The entire EFI conversion with all the related parts (Sniper, tank, fuel lines, filters and fittings) came in at just under $2000. The trans cost will vary, depending on whether you go new or used. and the gears will also depend on the sources you use. You could go over $4000 total very quickly. I might not have made the decisions I did if I had planned on it being an occasional use recreational vehicle.
Do you DD your Mustang? What else made you decide to do your swap?

Do EFI systems ever pop up for sale here?
 

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Discussion Starter #13
Follow up question. The history of this engine is unknown. While the manifold is off would be the ideal time to do any cam work I might want to do. When I had the valve covers off and before I pumped the lifters up with oil I pressed on the push rods and I did not have any downward play. Any other good way to identify a solid vs hydraulic lifter with the intake on? I assume the stock lifters were solid?
 

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I have a T-5Z with 3.50 gears and TrueTrac. I love the setup and almost daily drive it on roads of 50-60 mph, but have regularly done over 70 and it's very comfortable. The overdrive gear is the same as that on a T-56 but the transmission is lighter and requires no tunnel mods, which is nice since I have a stock console.
 

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Follow up question. The history of this engine is unknown. While the manifold is off would be the ideal time to do any cam work I might want to do. When I had the valve covers off and before I pumped the lifters up with oil I pressed on the push rods and I did not have any downward play. Any other good way to identify a solid vs hydraulic lifter with the intake on? I assume the stock lifters were solid?
I haven't seen it mentioned, what kind of roads and speeds do you tend to drive the car ? Secondary roads at 60 MPH are vastly different than Interstates @ 75+ MPH as far as "needing" a T-5 is concerned. You certainly don't HAVE to change the rear gear, although acceleration would benefit. 5.0 Mustangs came with 2.73 or 3.08's from the factory, and they were peppy performers.
 

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From someone with the Sniper AND a T5Z...

I wanted to be able to get in, turn the key and drive for hours and not think about it, or hand the keys to ANYONE and do the same. The sniper turns over very easily, idles nicely gets good fuel mileage and requires next to nothing for tuning like a carb might. No choke to worry about. no pumping the gas pedal, no weird cold or hot start issues. No fuel smell in the garage. It can also control other upgrades like ignition or electric fans etc etc. Mine switches the relays on for my electric fan with minimal fuss. I currently run a recurved stock dizzy with a pertonix in it, but may step up to hollers hyper spark. The whole thing hides nicely under a stock air cleaner now too.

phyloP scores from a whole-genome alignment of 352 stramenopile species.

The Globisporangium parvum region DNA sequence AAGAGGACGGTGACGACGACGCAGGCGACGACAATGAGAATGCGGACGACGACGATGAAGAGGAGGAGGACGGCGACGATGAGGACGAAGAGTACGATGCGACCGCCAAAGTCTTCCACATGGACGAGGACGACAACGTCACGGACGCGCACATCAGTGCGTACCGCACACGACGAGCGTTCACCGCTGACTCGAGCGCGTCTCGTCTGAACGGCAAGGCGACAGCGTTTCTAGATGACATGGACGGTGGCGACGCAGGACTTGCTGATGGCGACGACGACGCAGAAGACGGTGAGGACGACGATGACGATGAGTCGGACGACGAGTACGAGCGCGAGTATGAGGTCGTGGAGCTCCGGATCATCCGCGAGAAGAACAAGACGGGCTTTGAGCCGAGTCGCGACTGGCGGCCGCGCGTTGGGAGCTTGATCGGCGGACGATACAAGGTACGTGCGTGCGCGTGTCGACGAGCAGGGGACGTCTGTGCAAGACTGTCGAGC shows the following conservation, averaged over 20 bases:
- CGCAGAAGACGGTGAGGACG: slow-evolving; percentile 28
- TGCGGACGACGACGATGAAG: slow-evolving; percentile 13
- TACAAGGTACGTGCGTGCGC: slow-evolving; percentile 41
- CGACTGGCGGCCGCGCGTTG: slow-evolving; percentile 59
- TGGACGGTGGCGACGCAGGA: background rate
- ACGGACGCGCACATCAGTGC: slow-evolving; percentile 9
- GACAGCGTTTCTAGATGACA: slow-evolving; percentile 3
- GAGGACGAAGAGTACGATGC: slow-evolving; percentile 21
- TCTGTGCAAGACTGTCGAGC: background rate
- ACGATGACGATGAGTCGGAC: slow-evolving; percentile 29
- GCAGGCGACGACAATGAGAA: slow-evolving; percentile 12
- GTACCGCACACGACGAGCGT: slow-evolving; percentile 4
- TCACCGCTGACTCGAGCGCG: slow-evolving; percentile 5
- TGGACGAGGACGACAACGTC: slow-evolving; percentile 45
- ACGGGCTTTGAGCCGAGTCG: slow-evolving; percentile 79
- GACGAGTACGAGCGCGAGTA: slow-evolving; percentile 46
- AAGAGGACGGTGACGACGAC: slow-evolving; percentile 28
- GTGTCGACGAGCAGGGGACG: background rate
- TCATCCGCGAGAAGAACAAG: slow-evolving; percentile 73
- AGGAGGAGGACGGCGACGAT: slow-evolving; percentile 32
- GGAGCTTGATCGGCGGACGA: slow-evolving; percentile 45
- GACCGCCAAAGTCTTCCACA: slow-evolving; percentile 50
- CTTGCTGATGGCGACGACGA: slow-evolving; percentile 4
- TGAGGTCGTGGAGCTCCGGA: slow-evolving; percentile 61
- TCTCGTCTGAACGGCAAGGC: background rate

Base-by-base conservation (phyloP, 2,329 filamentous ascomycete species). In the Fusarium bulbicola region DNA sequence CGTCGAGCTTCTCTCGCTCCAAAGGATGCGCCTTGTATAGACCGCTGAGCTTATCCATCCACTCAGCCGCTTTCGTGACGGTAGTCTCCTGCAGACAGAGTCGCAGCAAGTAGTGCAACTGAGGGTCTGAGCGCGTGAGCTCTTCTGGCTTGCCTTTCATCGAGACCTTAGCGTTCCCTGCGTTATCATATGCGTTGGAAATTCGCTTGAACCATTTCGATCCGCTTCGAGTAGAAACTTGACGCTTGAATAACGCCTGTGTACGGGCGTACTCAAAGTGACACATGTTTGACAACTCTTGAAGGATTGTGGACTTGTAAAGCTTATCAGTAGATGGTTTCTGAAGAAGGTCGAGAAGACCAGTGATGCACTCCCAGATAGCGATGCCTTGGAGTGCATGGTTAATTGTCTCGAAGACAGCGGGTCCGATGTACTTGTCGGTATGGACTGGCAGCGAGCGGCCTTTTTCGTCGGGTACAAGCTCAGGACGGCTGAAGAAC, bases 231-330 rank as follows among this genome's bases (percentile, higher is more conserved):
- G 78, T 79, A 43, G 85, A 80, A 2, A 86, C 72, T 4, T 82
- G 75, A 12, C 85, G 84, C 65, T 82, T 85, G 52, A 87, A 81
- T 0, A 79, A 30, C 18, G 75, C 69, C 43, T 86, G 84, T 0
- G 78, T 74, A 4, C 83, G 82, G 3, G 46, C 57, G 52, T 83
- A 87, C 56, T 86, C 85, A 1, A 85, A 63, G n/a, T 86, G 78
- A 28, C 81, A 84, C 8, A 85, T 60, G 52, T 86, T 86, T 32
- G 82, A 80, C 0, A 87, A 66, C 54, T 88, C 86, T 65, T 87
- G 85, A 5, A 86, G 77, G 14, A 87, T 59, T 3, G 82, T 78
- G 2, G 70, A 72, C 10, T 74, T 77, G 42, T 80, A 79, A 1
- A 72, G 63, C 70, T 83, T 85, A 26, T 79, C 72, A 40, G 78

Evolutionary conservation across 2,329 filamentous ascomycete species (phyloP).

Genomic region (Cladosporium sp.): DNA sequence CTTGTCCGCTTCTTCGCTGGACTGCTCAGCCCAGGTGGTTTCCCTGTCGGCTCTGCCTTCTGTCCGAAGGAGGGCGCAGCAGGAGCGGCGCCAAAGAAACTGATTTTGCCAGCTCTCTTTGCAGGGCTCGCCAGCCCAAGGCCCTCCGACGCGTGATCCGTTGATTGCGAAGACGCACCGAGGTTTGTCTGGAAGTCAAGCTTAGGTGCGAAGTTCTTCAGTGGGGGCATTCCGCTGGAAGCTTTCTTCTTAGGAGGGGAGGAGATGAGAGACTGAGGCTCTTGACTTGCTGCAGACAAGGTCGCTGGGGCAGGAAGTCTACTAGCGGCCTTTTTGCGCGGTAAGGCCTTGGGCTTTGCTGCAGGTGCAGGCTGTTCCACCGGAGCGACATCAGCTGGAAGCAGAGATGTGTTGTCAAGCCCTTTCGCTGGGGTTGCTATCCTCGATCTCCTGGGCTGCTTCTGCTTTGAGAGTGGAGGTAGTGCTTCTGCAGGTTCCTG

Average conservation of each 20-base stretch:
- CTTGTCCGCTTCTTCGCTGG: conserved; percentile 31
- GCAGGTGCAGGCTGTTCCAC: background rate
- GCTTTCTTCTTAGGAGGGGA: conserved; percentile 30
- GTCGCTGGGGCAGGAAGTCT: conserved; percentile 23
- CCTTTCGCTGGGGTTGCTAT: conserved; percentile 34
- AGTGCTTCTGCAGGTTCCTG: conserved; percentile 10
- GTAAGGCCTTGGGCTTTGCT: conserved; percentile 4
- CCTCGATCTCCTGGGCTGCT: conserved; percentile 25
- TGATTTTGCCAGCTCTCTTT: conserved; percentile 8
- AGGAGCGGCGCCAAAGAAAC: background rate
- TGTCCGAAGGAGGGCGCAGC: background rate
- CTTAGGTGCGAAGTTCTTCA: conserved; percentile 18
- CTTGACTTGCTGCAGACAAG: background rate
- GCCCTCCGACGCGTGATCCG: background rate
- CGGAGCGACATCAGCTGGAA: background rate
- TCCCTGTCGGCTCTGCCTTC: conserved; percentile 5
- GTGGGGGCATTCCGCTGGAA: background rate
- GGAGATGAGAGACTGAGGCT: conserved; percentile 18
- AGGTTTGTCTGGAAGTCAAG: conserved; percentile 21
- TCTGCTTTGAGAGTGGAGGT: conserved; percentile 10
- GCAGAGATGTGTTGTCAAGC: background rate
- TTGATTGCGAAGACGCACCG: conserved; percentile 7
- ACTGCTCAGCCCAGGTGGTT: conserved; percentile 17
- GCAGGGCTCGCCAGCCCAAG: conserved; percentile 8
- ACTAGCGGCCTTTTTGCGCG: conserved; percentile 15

The T5 is a huge improvement. If you're on the freeway doing +60mph for any amount of time you'll enjoy the lower engine rpm and increase in mileage. While they aren't as 'strong' as the Toploaders and T10's like many here talk about, for a stock or mildly built SBF they're just about perfect. A built T5Z can easily withstand a stroker, like my 420hp 331. They are indeed quieter and shift nicer in my opinion. I've driven my share of close and wide ratio top loaders and they feel like truck boxes in comparison now. I guess some people like that though. I've got 3.55s and a trak lok. I feel thats just about a perfect combo for what I'm doing with the car.

I've got the 22 gal tank with the in tank pump. It works quite well. The top of the tank is essentially flush with the rest of the trunk floor now instead of recessed. Its a drop in with a slight modification to the filler neck. The added capacity has been fantastic for me on longer trips.

I drive the car as much as possible. Put on over 12k last summer. I did Hot Rods Power Tour last June (and will be going again this year) and then drove back from Norwalk OH to Vancouver BC in a 2 day cannonball. The car churned along nicely at 70mph and returned nearly 25mpg and didn't skip a beat. The only issue I had was with my stiff rear leafs and bilsteins making the mid western interstates a bit more jarring :D
 

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I recently made the jump to a Sniper last year. I had to replace my distributor anyway, and wanted EFI, so I went in for the full Holley kit and kaboodle. I like it alot for all the common reasons. My car will frequently sit for weeks (especially in the winter) without going out of the driveway. It fires up every time without issue. However, EFI does change the personality of the car. The accelerator does not have the responsiveness it once did. Outside of that, the only other downside is expense.
 

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16 gal = 65-68
20 gal = 69
22 gal = 70

I am using the 22 gallon EFI tank by Spectra.


It has built in sump and electric fuel pump and fuel level sensor.
Got it from Rock Auto...best price I could find a couple of years ago.

It replaced my 22 gallon carb tank.

I have a stock 5.0/T5 combo in my 65.
 

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Discussion Starter #20
Nice. That's a good price.

Just found out summit is including an Edelbrock fuel sump if you buy the pro-flo 4 through Jan. That's tempting as well. I was leaning toward their efi setup if I got one anyway.